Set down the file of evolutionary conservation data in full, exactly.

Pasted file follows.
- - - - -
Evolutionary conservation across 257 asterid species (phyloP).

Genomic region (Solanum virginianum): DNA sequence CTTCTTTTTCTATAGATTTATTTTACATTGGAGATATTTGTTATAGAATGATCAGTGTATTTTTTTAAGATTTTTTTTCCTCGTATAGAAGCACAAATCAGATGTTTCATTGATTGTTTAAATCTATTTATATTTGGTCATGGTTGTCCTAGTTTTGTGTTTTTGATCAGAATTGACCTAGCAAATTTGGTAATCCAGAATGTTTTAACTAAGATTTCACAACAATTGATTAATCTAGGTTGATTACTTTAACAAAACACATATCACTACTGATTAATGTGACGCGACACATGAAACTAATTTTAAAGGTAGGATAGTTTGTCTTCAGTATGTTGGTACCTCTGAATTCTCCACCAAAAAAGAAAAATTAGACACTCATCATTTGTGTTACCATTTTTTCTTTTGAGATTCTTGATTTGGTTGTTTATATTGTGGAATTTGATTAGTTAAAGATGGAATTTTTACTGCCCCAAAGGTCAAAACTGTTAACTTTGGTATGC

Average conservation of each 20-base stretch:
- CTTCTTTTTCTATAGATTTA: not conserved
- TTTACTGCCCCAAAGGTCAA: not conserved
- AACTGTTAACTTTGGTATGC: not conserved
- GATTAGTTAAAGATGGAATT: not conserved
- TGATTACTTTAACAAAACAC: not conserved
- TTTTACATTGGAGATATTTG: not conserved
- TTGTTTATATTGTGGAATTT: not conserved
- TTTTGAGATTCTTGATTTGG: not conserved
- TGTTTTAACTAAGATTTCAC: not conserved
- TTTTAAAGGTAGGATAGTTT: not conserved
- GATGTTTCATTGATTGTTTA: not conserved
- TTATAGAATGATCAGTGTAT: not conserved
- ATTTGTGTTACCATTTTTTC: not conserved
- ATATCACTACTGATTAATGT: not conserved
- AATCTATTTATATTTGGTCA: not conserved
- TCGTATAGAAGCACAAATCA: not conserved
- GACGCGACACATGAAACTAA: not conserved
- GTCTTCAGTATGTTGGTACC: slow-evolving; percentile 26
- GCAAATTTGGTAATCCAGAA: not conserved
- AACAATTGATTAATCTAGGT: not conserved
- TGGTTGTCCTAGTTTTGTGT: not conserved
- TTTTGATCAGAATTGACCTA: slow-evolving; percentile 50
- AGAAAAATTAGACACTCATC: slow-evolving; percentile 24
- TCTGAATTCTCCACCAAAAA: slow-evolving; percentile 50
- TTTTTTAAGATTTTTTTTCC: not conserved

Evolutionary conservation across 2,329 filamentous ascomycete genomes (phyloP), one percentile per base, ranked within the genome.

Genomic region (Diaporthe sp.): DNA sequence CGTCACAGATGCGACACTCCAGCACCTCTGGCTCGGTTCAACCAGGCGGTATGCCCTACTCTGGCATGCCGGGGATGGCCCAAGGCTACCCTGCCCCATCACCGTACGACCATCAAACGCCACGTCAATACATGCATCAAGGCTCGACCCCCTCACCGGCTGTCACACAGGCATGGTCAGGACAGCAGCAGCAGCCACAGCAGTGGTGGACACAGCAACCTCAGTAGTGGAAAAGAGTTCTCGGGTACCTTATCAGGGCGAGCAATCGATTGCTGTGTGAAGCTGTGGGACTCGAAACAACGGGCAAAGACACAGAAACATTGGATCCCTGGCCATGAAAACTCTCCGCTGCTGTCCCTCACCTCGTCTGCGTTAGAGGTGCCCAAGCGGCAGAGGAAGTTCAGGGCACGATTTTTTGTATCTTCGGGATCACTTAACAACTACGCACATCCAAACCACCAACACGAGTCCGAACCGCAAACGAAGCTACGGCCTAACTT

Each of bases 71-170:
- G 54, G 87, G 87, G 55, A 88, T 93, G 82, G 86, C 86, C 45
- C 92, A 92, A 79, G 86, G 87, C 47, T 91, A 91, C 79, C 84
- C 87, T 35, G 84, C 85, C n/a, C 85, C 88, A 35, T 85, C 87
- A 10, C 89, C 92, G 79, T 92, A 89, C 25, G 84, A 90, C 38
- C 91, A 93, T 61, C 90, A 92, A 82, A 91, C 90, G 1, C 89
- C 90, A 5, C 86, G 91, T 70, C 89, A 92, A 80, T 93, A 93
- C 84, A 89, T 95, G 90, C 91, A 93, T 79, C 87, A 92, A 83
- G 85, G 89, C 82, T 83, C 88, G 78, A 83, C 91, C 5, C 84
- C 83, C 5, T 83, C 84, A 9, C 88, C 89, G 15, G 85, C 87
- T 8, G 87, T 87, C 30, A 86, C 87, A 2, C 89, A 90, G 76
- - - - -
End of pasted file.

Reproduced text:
Evolutionary conservation across 257 asterid species (phyloP).

Genomic region (Solanum virginianum): DNA sequence CTTCTTTTTCTATAGATTTATTTTACATTGGAGATATTTGTTATAGAATGATCAGTGTATTTTTTTAAGATTTTTTTTCCTCGTATAGAAGCACAAATCAGATGTTTCATTGATTGTTTAAATCTATTTATATTTGGTCATGGTTGTCCTAGTTTTGTGTTTTTGATCAGAATTGACCTAGCAAATTTGGTAATCCAGAATGTTTTAACTAAGATTTCACAACAATTGATTAATCTAGGTTGATTACTTTAACAAAACACATATCACTACTGATTAATGTGACGCGACACATGAAACTAATTTTAAAGGTAGGATAGTTTGTCTTCAGTATGTTGGTACCTCTGAATTCTCCACCAAAAAAGAAAAATTAGACACTCATCATTTGTGTTACCATTTTTTCTTTTGAGATTCTTGATTTGGTTGTTTATATTGTGGAATTTGATTAGTTAAAGATGGAATTTTTACTGCCCCAAAGGTCAAAACTGTTAACTTTGGTATGC

Average conservation of each 20-base stretch:
- CTTCTTTTTCTATAGATTTA: not conserved
- TTTACTGCCCCAAAGGTCAA: not conserved
- AACTGTTAACTTTGGTATGC: not conserved
- GATTAGTTAAAGATGGAATT: not conserved
- TGATTACTTTAACAAAACAC: not conserved
- TTTTACATTGGAGATATTTG: not conserved
- TTGTTTATATTGTGGAATTT: not conserved
- TTTTGAGATTCTTGATTTGG: not conserved
- TGTTTTAACTAAGATTTCAC: not conserved
- TTTTAAAGGTAGGATAGTTT: not conserved
- GATGTTTCATTGATTGTTTA: not conserved
- TTATAGAATGATCAGTGTAT: not conserved
- ATTTGTGTTACCATTTTTTC: not conserved
- ATATCACTACTGATTAATGT: not conserved
- AATCTATTTATATTTGGTCA: not conserved
- TCGTATAGAAGCACAAATCA: not conserved
- GACGCGACACATGAAACTAA: not conserved
- GTCTTCAGTATGTTGGTACC: slow-evolving; percentile 26
- GCAAATTTGGTAATCCAGAA: not conserved
- AACAATTGATTAATCTAGGT: not conserved
- TGGTTGTCCTAGTTTTGTGT: not conserved
- TTTTGATCAGAATTGACCTA: slow-evolving; percentile 50
- AGAAAAATTAGACACTCATC: slow-evolving; percentile 24
- TCTGAATTCTCCACCAAAAA: slow-evolving; percentile 50
- TTTTTTAAGATTTTTTTTCC: not conserved

Evolutionary conservation across 2,329 filamentous ascomycete genomes (phyloP), one percentile per base, ranked within the genome.

Genomic region (Diaporthe sp.): DNA sequence CGTCACAGATGCGACACTCCAGCACCTCTGGCTCGGTTCAACCAGGCGGTATGCCCTACTCTGGCATGCCGGGGATGGCCCAAGGCTACCCTGCCCCATCACCGTACGACCATCAAACGCCACGTCAATACATGCATCAAGGCTCGACCCCCTCACCGGCTGTCACACAGGCATGGTCAGGACAGCAGCAGCAGCCACAGCAGTGGTGGACACAGCAACCTCAGTAGTGGAAAAGAGTTCTCGGGTACCTTATCAGGGCGAGCAATCGATTGCTGTGTGAAGCTGTGGGACTCGAAACAACGGGCAAAGACACAGAAACATTGGATCCCTGGCCATGAAAACTCTCCGCTGCTGTCCCTCACCTCGTCTGCGTTAGAGGTGCCCAAGCGGCAGAGGAAGTTCAGGGCACGATTTTTTGTATCTTCGGGATCACTTAACAACTACGCACATCCAAACCACCAACACGAGTCCGAACCGCAAACGAAGCTACGGCCTAACTT

Each of bases 71-170:
- G 54, G 87, G 87, G 55, A 88, T 93, G 82, G 86, C 86, C 45
- C 92, A 92, A 79, G 86, G 87, C 47, T 91, A 91, C 79, C 84
- C 87, T 35, G 84, C 85, C n/a, C 85, C 88, A 35, T 85, C 87
- A 10, C 89, C 92, G 79, T 92, A 89, C 25, G 84, A 90, C 38
- C 91, A 93, T 61, C 90, A 92, A 82, A 91, C 90, G 1, C 89
- C 90, A 5, C 86, G 91, T 70, C 89, A 92, A 80, T 93, A 93
- C 84, A 89, T 95, G 90, C 91, A 93, T 79, C 87, A 92, A 83
- G 85, G 89, C 82, T 83, C 88, G 78, A 83, C 91, C 5, C 84
- C 83, C 5, T 83, C 84, A 9, C 88, C 89, G 15, G 85, C 87
- T 8, G 87, T 87, C 30, A 86, C 87, A 2, C 89, A 90, G 76